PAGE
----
It is vital to consider balanced nutrition for students and people of all ages as it plays an integral role in how the brain processes and retains information. Scholastic performance and memory are directly linked to what people feed themselves every day. Poor diet leads to compromised cognition, while a balanced diet containing proper vitamins and minerals fosters optimal brain function (Toni & Charles, 2011). “Everything the brain does, begins with the raw materials you put into it: the air you breathe, the water you drink, and, last but far from least, the food you eat” (Rimland, 2007, p. 75). Not only is food vital to create the proper chemical levels to transmit information, nutrients are also directly related to building brain cells.
Learning is the “process of acquiring knowledge or skill” (Learning, 1988, p. 765). People acquire new knowledge and skills in many different and unique ways. However, the capacity in which people are able to do so is dependent on many factors including one of high importance: nutrition. Nutrition plays a large and critical role in the level and capacity of our brain functions (Rimland, 2007). Rimland indicates that “Your brain and your gut are exquisitely interconnected, and what you eat has a lot to do with how well you think” (2007, p. 75).
Research suggests that Americans are eating themselves into a fog due to the foods that a typical American consumes. Cognitive diseases that were once believed to be psychologically related are actually directly related to nutrition. The brain conditions and diseases resulting from eating a diet stripped of nutrients can be as severe as learning disabilities such as ADD, hyperactivity, and dyslexia (Rimland, B., 2007).
Memory is also a key player of proper brain function. “Healthy brains retain and improve their cognitive and memory capacities. Loss of mental function includes death of neurons and impaired communication between brain cells” (Kalush, 2012). If a person would like to improve and maintain their memory, the proper foods consumed may greatly improve the life and vitality of neurons and brain cells. The health of neurons are important in making appropriate connections for remembering key facts and information in daily life and learning (Kalush, 2012).
Recent studies suggests that learning in public schools has become more challenging than ever. As noted by Rimland (2007), Appleton Central Alternative High School was on the brink of destruction from violent and unruly teenagers. Not unlike many schools of today, they had to bring in a police officer in an attempt to keep the peace. However, the children of Appleton High did a complete 360 by taking out all junk foods in their lunches and replacing it with non-processed foods such as whole vegetables, fruits, and grains. Even the soda machines were replaced with low-sugar drinks. Ever since the school switched to a whole-foods diet, they have reported zero incidences such as violence or expulsions! The superintendent exclaimed, “We believed it would help settle the kids down, which it has done, but I think we were surprised at the impact that it's had on academic learning” (Rimland, 2007, p. 79).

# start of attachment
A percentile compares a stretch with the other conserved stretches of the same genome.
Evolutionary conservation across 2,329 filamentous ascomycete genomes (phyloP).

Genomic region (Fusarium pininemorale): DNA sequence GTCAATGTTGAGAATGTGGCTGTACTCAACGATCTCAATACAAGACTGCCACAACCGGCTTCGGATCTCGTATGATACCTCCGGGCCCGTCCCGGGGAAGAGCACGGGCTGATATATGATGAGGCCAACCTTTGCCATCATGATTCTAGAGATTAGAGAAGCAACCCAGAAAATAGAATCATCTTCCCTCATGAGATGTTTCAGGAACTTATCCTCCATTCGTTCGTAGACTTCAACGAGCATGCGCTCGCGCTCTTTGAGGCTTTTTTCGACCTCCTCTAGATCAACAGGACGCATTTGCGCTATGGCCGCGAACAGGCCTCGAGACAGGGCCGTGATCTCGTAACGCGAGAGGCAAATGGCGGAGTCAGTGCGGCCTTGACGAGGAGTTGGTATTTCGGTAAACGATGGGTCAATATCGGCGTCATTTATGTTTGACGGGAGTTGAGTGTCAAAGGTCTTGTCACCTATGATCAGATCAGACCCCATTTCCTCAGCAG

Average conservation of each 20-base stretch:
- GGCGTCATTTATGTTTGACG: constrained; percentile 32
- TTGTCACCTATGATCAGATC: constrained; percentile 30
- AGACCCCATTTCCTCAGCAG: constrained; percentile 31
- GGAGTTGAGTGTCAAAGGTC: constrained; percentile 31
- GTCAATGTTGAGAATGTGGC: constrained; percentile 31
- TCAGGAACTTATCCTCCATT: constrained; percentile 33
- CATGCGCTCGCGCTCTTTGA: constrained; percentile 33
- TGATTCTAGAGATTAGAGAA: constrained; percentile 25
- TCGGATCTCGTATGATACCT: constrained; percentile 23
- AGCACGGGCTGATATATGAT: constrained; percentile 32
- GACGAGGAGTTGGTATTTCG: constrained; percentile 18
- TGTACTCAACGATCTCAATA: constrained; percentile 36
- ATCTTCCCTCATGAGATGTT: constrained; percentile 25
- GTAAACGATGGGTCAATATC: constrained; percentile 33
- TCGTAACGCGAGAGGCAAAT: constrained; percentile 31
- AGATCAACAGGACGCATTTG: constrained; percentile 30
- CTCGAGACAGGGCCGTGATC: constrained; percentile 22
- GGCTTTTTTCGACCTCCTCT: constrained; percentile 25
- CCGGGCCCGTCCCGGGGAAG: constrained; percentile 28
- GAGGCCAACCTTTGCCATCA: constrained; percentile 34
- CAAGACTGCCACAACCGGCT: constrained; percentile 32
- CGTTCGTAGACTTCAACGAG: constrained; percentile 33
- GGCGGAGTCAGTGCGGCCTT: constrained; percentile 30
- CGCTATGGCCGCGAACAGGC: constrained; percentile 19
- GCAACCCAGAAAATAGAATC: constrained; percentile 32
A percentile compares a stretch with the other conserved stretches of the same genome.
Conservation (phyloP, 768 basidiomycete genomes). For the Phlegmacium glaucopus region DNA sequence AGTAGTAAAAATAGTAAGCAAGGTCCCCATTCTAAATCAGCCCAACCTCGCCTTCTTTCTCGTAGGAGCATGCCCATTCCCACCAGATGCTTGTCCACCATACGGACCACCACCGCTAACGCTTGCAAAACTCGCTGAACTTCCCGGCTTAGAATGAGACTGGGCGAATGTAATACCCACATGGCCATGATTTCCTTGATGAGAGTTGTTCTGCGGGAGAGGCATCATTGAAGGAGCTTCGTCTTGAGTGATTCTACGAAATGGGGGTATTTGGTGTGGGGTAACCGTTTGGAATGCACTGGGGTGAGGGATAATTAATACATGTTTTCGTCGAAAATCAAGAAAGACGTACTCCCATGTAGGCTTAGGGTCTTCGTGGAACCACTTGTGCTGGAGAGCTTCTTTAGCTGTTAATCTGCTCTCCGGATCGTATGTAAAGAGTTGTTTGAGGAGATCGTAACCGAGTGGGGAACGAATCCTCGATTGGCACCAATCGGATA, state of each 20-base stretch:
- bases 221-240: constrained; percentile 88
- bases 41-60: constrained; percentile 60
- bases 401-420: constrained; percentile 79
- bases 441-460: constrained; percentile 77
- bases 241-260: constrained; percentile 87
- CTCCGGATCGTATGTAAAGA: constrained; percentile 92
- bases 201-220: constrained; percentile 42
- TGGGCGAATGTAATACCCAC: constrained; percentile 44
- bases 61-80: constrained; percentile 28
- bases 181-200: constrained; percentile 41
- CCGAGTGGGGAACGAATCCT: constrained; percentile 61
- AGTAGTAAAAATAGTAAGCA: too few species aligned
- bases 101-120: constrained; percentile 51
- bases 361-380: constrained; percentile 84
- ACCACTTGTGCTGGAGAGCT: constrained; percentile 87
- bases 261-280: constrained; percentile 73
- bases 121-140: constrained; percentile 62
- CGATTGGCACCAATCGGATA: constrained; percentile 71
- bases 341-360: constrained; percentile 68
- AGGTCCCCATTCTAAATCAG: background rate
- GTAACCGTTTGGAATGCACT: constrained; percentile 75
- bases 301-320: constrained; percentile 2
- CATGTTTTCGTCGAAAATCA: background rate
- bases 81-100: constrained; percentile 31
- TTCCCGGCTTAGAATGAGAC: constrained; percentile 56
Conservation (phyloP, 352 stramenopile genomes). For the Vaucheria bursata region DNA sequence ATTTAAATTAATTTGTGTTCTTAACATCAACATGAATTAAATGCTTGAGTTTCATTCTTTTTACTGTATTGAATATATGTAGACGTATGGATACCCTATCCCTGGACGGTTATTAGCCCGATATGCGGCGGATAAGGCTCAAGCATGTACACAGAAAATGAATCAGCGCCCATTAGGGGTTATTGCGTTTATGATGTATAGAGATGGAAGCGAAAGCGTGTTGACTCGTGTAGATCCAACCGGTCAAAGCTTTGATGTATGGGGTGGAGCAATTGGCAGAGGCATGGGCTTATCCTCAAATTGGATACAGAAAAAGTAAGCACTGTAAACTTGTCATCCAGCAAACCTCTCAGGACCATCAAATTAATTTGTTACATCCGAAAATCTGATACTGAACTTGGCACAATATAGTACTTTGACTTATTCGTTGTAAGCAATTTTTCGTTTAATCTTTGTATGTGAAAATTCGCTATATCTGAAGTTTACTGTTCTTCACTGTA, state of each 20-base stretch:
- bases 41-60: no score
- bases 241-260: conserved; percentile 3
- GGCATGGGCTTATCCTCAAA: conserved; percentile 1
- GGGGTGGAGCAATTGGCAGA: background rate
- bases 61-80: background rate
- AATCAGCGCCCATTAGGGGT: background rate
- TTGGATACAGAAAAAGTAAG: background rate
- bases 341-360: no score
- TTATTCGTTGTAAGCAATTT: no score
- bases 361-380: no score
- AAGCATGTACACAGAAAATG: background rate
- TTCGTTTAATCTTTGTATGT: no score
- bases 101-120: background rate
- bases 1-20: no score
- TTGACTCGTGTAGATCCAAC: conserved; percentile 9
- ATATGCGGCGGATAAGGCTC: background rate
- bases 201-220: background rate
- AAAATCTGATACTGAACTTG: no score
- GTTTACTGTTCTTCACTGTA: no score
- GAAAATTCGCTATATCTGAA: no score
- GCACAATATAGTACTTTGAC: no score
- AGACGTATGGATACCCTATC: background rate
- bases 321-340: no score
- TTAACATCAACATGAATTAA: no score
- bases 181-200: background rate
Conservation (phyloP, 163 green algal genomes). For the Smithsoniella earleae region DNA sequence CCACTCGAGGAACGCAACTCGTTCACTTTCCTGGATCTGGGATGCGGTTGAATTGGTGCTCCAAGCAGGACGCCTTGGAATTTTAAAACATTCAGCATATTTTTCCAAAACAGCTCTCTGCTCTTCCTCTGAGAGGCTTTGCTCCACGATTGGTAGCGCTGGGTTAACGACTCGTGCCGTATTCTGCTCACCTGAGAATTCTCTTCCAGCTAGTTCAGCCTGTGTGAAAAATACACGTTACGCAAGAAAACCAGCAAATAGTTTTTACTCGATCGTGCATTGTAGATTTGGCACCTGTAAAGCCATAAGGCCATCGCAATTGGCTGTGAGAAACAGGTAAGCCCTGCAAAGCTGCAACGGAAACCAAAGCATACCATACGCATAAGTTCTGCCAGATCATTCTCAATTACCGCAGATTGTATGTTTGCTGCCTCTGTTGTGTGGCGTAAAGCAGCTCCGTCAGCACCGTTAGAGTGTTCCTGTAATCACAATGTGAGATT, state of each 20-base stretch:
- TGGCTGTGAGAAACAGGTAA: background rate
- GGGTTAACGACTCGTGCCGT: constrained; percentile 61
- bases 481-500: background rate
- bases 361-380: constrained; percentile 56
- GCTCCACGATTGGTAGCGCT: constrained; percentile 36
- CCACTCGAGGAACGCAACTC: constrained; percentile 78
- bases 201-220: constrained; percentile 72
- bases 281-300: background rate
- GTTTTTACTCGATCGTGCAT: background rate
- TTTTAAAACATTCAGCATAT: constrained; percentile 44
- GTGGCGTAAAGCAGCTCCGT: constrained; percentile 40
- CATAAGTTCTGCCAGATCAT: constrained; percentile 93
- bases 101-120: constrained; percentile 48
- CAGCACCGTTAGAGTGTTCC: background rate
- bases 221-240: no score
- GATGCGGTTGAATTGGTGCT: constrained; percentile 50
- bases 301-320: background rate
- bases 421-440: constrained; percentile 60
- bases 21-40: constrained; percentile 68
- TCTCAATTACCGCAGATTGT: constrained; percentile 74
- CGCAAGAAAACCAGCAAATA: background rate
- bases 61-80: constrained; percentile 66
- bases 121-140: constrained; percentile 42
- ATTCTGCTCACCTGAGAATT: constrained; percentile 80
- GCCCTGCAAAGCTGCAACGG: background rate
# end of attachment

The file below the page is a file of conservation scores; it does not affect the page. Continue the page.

The results that Appleton High experienced suggests that there is a simple solution to achieving a higher level of academia in schools–replacing junk foods with whole-foods. Dr. Kalush indicates in his 2012 article that the brain will have significant benefits from a person eating a whole-foods, plant-based diet. Foods containing vitamins, minerals, and anti-oxidants such as fruits and vegetables are key for keeping the inflammation in the body down, decreasing risk for disease and increasing brain power. “research has shown that such diets can prevent or lessen processes leading to Alzheimer’s dementia as well as improving cognitive and memory functions” (Kalush, 2012, p. 1).
There are specific vitamins and minerals that are key players in maintaining a high level of cognitive function. For instance, an iron deficiency can result in impaired learning or even violence (Rimland, 2007). Many behavioral conditions such as ADHD and depression have been linked to deficiencies in omega-3 fatty acids (Rimland, B., 2007). Chronic low levels of vitamin B12 can lead to many cognitive problems such as “spatial skills, short-term memory, and fluid intelligence” (Rimland, 2007, p. 84). Learning issues and memory problems have also been linked to zinc deficiencies.
The best place to get these vital nutrients are from plant-based sources as they do not contain the cholesterol, antibiotics, and hormones that animal meat has. When a person consumes animal meat, they consume dangerous cholesterol and saturated fat that clog arteries which can cut off blood supply to the brain (PETA 2012). The brain needs blood flow in order for it to receive vital nutrients to function.